Your Roof Needs Some Underwear
Pardon our familiarity, but we’re talking about your roof’s underlayment—what’s between your shingles and roof decking. This material is installed underneath your shingles but right on top of the roof deck. This layer is the meat in the roofing sandwich, protecting your home from ice, snow, heat, and wind. It’s yet another way to shore up your roof for years to come.
What Are My Roof Underlayment Choices?
There are two types of roof underlayment: felt and synthetic. Let’s take a look at each of them.
1. Felt: Breathable and Affordable
Felt: This option is created by saturating paper or fiberglass mats with asphalt. Basically, it’s tarpaper and has been around for a long time. There are two types within this category: No. 15 and No.30. The latter (No. 30) is less prone to rip or tear.
- Economical. It costs less, compared to synthetic. For those watching their budget, this is a great option.
- Breathable. Even though it’s water-resistant, it’s still breathable, which is a plus if you have asphalt shingles. It’ll add to the longevity of your roof.
- Common tools. Ordinary tools are used for installation. Nothing fancy required.
- Might tear. It’s prone to tearing if it’s windy and might also tear during installation.
- Water affects it. If the material gets too wet, it can wrinkle the felt, which makes it more difficult to create a seamless, smooth surface for the other roof materials that are installed on top and underneath to adhere to.
- Heavy. It’s a bit harder for contractors to carry rolls of it up a ladder and onto your roof. Sure, the contractors might be pretty strong, but lugging these around in the heat might well slow things down, especially in Texas heat.
- Slippery. Could pose a hazard during installation.
Synthetic: Strong and Water-Resistant
Synthetic: This one is made from long-lasting polymers. However, they’re not standardized, which means each manufacturer has its own way of making them.
Tough and extremely durable. It’s resistant to UV and moisture, as well as foot traffic, while the other roof layers are being installed. It also stands up over time.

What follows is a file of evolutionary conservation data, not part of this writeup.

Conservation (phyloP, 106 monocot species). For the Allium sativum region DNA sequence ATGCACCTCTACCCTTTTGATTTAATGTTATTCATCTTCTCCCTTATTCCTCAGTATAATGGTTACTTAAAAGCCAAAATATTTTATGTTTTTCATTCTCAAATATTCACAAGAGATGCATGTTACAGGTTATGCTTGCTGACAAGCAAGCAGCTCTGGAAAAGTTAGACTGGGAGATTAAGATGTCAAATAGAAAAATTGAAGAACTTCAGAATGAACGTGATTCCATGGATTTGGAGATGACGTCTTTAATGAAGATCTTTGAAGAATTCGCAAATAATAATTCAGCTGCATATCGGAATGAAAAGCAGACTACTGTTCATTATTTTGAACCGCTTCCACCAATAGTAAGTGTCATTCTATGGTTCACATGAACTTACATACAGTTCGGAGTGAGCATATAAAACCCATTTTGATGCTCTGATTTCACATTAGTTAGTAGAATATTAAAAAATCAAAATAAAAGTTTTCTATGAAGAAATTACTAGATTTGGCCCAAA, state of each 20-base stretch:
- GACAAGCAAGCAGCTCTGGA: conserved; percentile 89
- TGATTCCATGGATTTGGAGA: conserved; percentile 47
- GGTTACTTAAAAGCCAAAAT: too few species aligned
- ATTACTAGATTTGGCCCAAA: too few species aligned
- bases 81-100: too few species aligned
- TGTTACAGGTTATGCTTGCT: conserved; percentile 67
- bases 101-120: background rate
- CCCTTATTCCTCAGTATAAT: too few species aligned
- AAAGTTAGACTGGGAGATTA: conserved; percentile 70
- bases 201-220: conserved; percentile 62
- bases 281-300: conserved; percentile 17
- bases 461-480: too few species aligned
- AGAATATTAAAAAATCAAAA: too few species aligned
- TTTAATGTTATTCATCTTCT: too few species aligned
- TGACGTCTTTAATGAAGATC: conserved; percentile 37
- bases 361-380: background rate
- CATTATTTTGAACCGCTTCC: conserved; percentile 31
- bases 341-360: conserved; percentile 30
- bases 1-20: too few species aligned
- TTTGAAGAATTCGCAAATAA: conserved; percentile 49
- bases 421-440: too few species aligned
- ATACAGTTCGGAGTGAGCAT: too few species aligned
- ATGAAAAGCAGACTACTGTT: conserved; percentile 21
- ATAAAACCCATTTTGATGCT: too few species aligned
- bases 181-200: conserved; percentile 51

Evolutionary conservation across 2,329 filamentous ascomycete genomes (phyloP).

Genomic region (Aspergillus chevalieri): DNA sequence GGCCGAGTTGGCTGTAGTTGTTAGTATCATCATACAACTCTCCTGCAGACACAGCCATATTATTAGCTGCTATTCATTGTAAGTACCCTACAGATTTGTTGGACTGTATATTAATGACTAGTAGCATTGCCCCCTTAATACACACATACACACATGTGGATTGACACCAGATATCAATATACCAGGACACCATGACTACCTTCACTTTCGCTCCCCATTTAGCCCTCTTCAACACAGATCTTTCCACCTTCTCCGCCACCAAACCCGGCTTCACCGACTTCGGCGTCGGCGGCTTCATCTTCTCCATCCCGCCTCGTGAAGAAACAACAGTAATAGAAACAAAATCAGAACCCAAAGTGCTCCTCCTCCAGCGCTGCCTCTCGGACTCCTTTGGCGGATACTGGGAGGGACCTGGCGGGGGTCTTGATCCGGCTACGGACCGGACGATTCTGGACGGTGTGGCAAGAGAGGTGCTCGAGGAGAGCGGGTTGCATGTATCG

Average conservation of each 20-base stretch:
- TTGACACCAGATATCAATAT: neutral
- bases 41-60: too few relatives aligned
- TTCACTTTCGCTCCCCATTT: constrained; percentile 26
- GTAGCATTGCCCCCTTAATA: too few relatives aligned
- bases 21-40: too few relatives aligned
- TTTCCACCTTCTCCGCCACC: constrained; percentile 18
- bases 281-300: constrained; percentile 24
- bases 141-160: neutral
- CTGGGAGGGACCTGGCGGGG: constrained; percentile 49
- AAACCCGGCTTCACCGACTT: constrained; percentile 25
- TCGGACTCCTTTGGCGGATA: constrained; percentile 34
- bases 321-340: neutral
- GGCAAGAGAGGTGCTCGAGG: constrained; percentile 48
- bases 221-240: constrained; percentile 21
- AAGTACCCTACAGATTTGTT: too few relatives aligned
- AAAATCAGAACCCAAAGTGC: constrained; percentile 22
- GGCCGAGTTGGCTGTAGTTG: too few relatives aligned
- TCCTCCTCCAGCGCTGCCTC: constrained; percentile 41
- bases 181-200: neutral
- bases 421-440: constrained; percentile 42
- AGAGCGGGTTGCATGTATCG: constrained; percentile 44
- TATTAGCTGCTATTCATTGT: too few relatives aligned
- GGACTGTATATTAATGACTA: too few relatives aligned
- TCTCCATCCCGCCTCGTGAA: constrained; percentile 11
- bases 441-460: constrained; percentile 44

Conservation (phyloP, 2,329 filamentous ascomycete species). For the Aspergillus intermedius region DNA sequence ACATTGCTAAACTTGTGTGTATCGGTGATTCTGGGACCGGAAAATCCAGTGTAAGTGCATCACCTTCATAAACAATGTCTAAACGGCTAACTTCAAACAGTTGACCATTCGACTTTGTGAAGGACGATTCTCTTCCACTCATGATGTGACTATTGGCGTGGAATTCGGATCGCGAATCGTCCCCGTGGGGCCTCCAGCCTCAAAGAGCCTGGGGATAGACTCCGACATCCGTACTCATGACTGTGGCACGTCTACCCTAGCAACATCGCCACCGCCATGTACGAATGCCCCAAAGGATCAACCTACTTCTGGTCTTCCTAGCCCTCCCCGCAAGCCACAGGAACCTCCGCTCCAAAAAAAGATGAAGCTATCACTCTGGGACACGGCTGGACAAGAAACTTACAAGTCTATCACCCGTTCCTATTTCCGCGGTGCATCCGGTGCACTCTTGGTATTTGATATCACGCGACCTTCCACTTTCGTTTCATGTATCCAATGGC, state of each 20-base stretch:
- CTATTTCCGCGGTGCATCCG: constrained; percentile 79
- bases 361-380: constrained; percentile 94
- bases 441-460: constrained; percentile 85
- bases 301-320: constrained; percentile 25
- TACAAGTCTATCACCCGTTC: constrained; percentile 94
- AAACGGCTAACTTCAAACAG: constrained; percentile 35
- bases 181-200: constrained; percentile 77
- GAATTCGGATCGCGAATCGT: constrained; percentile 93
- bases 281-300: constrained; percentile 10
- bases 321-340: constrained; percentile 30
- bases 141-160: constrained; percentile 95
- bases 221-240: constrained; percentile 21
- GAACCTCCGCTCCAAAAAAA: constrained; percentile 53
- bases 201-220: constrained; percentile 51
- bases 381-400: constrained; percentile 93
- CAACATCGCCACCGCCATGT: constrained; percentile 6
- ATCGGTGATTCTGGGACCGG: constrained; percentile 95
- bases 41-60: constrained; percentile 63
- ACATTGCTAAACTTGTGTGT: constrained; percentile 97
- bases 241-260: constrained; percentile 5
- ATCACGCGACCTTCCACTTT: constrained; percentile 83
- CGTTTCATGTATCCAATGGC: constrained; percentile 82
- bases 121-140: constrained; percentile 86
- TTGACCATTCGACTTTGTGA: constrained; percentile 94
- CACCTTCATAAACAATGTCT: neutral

Fast to Install. The rolls are wider and longer—and lighter—so contractors spend less time hauling them up and down from the roof, which makes the job move along more quickly.
Safer. Felt is a bit slick, aka slippery. Synthetic material is slip-resistant and is usually well-marked with overlap guides to show where the fasteners should be placed.
Repels water. If there’s a pause during roof installation, this feature is great because it helps keep water from getting into the attic, the walls, and your interior walls. But neither felt or synthetic aren’t water-proof – they simply thwart the amount that gets in.
Not cheap. You can find synthetic underlayment for a variety of prices. But generally speaking, it’s more costly than felt. However, it does a good job of keeping water from seeping into your roof. Protecting it from moisture over time is critical.
We’ll Be Brief(s)
You’ll likely have issues if the materials that make up your roof aren’t strong, quality products. Peak’s here to help. All you have to do is call or email us, and we’ll be there for you. We even guarantee our work. In fact, we like to think we beat the pants off the competition.
Be sure to read the next article in our series: Anatomy of a Roof System: Roof Drip Edge